[Advaita-l] Did Shri Rama really abandon Sita?
Jaldhar H. Vyas
jaldhar at braincells.com
Mon Mar 26 03:18:38 EDT 2018
Still working my way through some older topics. This one is apropos for
the blessed occasion of Rama Navami.
On Sun, 17 Dec 2017, Aditya Kumar via Advaita-l wrote:
> Was Shri Rama, the maryada purushottama abandon his dharma-patni because
> some random woodcutter gossiped about her? Even common folk won't do
> such a thing. It is strange. I feel like this woodcutter story was added
> later to undermine/insult Rama/faith in Rama. Any leads or opinions on
> this matter?
In a democracy citizens are of equal worth and all deserve to have their
voices heard. Furthermore whoever is in charge has to apply the rules
equally to themselves as others even at personal cost. Ayodhya was not a
modern democracy but Shri Rama was the ideal ruler so it is not strange
that He would apply similar principles.
On Wed, 20 Dec 2017, Jack Sparow via Advaita-l wrote:
Jatin please do not use pseudonyms on this list.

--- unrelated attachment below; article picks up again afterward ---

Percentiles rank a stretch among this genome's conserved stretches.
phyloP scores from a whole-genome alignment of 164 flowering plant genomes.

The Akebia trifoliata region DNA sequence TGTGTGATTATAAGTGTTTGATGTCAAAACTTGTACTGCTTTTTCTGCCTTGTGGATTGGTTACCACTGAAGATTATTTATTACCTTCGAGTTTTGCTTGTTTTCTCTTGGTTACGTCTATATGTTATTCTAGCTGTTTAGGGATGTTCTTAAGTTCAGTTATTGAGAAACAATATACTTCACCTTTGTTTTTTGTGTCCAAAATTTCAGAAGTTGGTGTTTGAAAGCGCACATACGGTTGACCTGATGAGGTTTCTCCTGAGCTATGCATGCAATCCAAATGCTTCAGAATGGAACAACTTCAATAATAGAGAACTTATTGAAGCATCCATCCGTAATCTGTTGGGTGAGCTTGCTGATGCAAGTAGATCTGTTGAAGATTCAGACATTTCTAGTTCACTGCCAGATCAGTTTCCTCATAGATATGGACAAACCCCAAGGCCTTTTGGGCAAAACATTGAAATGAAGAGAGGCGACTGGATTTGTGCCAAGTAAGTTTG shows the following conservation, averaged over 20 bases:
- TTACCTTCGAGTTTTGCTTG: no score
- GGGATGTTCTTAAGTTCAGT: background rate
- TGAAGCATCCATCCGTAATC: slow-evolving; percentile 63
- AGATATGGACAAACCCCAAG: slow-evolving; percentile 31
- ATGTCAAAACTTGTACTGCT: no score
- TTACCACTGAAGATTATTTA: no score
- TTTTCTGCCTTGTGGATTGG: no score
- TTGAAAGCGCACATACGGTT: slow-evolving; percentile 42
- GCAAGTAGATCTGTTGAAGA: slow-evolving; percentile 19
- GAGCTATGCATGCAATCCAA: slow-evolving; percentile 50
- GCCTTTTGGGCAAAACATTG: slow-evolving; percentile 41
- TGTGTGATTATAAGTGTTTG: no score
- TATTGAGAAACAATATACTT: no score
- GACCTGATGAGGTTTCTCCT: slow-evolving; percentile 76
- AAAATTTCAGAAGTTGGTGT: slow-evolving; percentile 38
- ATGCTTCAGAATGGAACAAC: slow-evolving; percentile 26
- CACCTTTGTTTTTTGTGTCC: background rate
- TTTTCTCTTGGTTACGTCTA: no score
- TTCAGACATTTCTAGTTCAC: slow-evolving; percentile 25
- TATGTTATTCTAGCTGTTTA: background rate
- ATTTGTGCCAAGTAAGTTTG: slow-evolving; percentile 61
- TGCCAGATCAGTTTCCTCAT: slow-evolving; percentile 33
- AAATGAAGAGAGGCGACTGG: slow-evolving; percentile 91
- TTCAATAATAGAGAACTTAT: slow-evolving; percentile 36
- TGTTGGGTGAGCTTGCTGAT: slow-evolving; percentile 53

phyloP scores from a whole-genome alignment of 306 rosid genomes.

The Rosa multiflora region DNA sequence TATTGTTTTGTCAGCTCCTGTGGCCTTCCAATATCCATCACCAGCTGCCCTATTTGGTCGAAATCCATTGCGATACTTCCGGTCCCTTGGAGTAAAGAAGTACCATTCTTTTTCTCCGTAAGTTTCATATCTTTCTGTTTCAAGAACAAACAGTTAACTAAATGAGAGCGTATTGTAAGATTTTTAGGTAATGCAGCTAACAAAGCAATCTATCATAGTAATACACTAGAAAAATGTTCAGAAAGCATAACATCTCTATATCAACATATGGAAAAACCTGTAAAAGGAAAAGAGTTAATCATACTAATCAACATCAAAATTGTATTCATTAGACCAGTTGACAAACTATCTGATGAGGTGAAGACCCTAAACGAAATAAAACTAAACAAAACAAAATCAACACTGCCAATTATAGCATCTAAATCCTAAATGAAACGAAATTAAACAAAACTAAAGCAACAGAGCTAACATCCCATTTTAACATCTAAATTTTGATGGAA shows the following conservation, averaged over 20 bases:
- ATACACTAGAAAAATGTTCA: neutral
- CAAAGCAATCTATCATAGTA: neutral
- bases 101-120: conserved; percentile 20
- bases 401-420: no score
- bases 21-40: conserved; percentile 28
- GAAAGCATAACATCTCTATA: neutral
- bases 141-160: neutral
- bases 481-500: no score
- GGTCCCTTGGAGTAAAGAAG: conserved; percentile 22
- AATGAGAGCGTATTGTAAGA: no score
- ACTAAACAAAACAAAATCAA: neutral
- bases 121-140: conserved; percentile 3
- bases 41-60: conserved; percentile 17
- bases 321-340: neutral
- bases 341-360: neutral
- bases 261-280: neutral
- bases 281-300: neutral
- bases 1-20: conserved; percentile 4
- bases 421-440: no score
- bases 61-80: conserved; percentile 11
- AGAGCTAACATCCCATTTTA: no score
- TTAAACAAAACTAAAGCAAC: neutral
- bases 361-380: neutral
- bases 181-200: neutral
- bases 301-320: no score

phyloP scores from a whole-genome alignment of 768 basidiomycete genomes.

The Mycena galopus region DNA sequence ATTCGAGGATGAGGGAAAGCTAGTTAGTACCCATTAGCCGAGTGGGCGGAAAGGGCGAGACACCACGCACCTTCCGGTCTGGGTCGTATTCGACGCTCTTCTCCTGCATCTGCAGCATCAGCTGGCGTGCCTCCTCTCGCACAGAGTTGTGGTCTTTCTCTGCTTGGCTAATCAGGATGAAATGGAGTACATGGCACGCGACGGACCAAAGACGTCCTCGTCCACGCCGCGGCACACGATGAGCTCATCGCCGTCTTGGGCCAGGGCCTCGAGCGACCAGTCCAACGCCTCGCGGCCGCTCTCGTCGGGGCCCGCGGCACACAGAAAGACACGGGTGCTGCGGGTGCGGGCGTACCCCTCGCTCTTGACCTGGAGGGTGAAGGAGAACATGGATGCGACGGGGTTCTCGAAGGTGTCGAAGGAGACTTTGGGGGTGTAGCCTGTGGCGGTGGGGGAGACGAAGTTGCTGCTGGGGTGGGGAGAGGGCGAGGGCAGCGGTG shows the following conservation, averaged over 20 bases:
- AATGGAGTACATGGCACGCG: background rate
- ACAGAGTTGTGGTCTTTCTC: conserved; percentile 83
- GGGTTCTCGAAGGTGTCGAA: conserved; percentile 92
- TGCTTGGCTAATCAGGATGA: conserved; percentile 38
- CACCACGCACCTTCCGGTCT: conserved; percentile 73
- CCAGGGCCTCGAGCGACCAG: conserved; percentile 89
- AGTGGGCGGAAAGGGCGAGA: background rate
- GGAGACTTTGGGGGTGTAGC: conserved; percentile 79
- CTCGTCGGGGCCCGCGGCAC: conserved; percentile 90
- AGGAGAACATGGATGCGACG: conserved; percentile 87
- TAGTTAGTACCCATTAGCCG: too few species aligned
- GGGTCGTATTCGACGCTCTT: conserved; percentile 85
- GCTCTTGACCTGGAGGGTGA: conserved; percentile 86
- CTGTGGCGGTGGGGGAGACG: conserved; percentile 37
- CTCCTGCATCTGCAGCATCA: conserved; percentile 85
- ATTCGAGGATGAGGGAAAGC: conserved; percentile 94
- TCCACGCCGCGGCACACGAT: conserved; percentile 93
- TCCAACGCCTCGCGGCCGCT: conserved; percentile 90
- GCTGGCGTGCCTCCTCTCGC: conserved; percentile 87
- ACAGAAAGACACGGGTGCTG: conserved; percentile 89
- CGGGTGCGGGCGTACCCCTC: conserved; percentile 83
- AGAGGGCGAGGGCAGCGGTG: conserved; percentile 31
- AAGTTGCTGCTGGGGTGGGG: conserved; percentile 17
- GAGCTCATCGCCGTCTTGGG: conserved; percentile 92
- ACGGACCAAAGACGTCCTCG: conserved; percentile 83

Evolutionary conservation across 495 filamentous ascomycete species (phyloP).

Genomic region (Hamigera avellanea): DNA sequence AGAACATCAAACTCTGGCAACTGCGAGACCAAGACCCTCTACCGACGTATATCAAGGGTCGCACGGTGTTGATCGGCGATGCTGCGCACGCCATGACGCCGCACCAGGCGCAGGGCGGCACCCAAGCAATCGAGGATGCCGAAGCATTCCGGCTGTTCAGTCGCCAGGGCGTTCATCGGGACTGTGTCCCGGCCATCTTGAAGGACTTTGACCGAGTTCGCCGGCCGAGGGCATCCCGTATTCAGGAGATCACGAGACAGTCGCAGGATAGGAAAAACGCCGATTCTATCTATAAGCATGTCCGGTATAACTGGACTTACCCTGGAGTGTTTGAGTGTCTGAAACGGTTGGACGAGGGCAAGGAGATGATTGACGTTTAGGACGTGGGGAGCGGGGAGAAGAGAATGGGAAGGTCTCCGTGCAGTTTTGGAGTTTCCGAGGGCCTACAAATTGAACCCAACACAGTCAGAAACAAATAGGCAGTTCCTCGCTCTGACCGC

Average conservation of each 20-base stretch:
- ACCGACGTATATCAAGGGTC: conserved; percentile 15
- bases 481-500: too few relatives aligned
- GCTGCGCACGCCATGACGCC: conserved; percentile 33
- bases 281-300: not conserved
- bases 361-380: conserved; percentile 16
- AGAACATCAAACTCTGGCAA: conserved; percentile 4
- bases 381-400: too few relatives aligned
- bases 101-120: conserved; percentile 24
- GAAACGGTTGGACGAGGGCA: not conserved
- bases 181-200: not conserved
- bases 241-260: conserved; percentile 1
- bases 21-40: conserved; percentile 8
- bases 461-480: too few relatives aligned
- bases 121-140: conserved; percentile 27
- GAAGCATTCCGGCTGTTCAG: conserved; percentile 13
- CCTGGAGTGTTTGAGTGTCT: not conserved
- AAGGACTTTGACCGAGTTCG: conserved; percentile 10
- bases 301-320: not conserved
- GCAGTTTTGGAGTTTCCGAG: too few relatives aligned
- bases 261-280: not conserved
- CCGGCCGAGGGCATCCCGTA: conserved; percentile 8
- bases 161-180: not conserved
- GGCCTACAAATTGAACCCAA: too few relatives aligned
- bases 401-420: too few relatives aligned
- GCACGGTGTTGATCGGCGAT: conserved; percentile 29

> Yes it is addition to main Ramayan much later by a poet named Bhavbhuti in
> his work: Uttar Rama charita. It is more of fiction work and prior to this
> there is no mention till 1st century bc.
> The fact can be verified when one reads Bhattiya s work written in second
> century bc by the name Ravan Vadhiyam, it does not mention Ram abandoning
Ravana Vadha Nahakavya popularly known as Bhatti Kavya is actually a work
on vyakarana which ingeniously explains all the rules of Sanskrit grammar
through the medium of a retelling of the Ramayana. The 2nd century BC date
is mentioned because of the tradition that Bhatti (a prakrit form of
Bhartrahari a famous grammarian or some say he was the brother of
Bhartrhari) was one of the nava ratnas of the court of king Vikramaditya.
However historians tend to think a 6th century AD date is more likely as
some of the earliest known manuscripts include colophons that suggest the
author wrote it in Valabhi (not Vikramadityas Avantika) If this were
true, than it would be after known citations of the uttarakanda.